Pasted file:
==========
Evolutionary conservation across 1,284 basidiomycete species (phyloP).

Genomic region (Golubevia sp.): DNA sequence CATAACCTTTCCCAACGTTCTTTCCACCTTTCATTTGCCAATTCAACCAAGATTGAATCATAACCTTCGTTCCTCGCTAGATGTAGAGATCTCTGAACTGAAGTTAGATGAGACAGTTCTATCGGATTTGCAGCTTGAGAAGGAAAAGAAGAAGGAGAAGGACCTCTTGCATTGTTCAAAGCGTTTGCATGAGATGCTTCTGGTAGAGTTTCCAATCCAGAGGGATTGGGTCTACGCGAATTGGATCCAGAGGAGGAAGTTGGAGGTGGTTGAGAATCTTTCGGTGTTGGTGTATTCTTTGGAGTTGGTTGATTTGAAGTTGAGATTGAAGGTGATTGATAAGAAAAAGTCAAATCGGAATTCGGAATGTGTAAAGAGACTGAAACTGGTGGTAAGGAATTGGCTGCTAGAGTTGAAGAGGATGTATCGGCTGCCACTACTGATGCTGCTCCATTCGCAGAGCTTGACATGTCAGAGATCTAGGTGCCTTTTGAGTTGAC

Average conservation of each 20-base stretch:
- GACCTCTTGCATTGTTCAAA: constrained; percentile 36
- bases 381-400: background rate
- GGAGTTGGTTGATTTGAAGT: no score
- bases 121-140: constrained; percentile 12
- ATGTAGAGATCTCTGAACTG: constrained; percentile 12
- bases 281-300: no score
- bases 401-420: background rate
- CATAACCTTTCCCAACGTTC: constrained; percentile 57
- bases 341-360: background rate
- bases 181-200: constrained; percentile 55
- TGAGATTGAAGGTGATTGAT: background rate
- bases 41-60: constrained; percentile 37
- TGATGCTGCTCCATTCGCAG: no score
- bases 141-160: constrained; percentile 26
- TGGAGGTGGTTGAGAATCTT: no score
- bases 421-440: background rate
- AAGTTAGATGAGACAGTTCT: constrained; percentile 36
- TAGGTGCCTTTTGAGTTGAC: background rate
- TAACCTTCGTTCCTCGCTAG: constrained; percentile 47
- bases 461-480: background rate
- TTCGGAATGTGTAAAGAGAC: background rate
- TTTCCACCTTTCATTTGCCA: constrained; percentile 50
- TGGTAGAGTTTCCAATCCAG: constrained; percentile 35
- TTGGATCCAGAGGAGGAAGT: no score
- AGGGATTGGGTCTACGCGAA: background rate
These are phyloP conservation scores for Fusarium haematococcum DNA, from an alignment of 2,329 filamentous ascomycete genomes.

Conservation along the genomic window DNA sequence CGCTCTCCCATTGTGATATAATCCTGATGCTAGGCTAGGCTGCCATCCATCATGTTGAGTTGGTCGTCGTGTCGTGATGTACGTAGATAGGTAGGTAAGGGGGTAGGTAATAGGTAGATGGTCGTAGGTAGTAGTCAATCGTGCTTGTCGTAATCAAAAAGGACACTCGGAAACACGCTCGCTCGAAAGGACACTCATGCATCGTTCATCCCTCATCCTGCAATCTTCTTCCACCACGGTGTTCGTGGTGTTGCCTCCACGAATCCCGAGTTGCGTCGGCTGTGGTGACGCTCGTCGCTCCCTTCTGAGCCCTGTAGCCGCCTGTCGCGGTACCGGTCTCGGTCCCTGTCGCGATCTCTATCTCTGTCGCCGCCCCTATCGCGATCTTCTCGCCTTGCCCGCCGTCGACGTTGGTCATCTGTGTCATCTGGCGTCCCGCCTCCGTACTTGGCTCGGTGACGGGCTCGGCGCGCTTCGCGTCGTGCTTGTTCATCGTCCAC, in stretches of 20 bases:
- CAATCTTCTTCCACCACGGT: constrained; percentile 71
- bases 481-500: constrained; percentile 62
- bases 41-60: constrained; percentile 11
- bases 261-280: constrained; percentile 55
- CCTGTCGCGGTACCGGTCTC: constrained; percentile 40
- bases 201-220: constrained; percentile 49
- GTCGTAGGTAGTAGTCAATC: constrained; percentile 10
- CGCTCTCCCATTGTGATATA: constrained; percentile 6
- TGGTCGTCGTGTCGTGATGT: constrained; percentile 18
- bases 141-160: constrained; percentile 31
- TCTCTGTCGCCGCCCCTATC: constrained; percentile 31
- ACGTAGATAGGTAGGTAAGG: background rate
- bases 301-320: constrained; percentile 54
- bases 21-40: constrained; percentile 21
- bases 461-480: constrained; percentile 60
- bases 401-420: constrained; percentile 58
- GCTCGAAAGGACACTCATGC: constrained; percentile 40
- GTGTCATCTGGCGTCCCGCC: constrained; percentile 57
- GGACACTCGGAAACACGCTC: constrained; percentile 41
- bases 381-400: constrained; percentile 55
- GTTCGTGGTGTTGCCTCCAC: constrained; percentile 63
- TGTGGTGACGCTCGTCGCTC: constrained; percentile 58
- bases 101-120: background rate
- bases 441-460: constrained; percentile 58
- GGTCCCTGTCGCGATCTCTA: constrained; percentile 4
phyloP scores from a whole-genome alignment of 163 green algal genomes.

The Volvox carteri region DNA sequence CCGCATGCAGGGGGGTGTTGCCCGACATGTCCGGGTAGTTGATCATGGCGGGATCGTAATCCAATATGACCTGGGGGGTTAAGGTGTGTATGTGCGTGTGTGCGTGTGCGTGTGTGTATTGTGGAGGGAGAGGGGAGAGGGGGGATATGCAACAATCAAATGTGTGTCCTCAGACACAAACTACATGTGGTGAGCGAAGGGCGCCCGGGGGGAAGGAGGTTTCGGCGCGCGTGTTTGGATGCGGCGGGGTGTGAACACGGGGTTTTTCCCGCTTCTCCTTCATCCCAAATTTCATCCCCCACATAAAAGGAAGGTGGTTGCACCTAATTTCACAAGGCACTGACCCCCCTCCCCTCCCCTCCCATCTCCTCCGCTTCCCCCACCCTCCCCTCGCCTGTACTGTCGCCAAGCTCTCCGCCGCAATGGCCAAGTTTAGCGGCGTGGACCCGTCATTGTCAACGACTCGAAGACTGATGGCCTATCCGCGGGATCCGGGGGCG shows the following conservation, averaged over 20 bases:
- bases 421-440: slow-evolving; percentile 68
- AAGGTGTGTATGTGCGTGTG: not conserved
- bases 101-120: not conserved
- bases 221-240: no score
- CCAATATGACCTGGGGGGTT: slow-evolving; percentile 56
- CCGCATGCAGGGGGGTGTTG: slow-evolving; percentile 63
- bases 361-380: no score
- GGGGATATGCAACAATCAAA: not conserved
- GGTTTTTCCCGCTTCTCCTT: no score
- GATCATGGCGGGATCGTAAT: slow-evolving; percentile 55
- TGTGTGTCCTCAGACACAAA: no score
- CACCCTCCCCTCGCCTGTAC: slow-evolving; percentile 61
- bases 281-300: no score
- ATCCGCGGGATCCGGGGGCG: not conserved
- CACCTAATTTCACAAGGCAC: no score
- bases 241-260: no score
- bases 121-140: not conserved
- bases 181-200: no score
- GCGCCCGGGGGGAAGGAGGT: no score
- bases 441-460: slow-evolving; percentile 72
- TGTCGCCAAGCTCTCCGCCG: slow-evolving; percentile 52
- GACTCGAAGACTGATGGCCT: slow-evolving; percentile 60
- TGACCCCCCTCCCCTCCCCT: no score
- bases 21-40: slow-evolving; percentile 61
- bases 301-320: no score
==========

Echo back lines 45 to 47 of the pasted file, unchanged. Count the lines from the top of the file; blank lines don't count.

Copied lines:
- bases 461-480: constrained; percentile 60
- bases 401-420: constrained; percentile 58
- GCTCGAAAGGACACTCATGC: constrained; percentile 40